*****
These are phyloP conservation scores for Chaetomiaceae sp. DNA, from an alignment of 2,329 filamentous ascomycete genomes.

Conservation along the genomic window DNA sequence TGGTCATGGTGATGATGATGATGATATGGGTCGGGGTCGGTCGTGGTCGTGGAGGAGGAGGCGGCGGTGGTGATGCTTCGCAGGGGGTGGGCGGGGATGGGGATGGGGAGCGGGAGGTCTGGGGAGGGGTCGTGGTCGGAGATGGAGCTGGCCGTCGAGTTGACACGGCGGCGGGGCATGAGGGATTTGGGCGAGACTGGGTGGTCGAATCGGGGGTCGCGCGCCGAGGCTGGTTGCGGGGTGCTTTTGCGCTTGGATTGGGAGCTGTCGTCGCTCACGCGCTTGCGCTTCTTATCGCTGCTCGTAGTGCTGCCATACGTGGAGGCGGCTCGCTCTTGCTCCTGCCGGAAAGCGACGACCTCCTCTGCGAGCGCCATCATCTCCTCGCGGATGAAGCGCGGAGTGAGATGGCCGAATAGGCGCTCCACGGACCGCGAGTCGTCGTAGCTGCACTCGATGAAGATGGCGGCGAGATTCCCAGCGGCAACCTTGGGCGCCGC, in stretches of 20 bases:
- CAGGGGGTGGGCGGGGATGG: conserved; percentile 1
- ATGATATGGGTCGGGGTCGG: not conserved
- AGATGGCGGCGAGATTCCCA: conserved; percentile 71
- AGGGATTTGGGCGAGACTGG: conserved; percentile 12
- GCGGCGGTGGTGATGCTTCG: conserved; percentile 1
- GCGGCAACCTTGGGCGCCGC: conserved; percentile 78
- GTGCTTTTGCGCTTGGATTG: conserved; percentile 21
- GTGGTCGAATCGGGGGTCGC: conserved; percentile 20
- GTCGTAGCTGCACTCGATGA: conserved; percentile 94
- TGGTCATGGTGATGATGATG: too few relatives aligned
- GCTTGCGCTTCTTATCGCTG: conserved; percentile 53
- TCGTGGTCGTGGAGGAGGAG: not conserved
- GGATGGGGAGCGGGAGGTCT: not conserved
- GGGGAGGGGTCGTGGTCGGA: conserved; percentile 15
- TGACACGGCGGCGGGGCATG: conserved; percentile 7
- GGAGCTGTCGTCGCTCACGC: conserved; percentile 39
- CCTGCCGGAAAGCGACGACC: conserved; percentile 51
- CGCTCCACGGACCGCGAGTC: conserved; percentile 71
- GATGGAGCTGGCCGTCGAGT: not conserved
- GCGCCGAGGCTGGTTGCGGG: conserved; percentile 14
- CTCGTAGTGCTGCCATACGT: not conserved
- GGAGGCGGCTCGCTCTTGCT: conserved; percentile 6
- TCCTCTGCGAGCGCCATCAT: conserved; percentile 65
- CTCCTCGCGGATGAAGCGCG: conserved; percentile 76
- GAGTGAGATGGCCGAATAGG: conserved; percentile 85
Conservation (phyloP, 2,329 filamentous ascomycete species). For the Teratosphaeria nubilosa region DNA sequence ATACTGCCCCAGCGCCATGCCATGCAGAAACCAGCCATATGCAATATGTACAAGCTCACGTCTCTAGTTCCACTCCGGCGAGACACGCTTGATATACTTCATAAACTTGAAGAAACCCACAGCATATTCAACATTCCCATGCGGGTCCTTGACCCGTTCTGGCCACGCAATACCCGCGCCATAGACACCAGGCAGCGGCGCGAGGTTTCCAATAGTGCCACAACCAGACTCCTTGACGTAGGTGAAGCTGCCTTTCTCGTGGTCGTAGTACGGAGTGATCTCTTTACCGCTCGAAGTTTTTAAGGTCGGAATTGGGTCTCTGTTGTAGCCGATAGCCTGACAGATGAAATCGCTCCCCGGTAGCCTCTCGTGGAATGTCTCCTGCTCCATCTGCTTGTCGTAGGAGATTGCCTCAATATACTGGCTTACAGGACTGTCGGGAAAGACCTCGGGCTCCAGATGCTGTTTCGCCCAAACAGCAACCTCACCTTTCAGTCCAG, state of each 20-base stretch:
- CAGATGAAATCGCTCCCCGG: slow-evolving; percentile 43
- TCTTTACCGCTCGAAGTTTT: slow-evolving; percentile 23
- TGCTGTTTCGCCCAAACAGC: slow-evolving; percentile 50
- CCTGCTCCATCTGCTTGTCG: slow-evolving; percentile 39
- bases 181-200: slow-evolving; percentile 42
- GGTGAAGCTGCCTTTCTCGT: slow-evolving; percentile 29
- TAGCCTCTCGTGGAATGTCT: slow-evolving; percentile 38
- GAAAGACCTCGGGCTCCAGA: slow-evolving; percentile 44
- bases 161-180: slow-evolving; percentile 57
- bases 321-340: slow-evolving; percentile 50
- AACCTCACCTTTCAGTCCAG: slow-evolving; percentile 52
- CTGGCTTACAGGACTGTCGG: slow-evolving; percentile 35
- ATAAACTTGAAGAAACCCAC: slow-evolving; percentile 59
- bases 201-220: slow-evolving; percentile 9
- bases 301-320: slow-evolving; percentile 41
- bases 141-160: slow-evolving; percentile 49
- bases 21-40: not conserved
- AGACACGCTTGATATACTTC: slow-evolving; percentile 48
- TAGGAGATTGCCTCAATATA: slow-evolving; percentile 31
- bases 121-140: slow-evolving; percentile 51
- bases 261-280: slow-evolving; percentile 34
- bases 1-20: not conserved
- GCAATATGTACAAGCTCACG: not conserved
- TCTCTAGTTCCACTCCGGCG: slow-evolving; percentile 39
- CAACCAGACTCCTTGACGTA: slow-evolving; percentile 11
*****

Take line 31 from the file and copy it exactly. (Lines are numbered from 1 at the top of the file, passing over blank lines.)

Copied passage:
- TGCTGTTTCGCCCAAACAGC: slow-evolving; percentile 50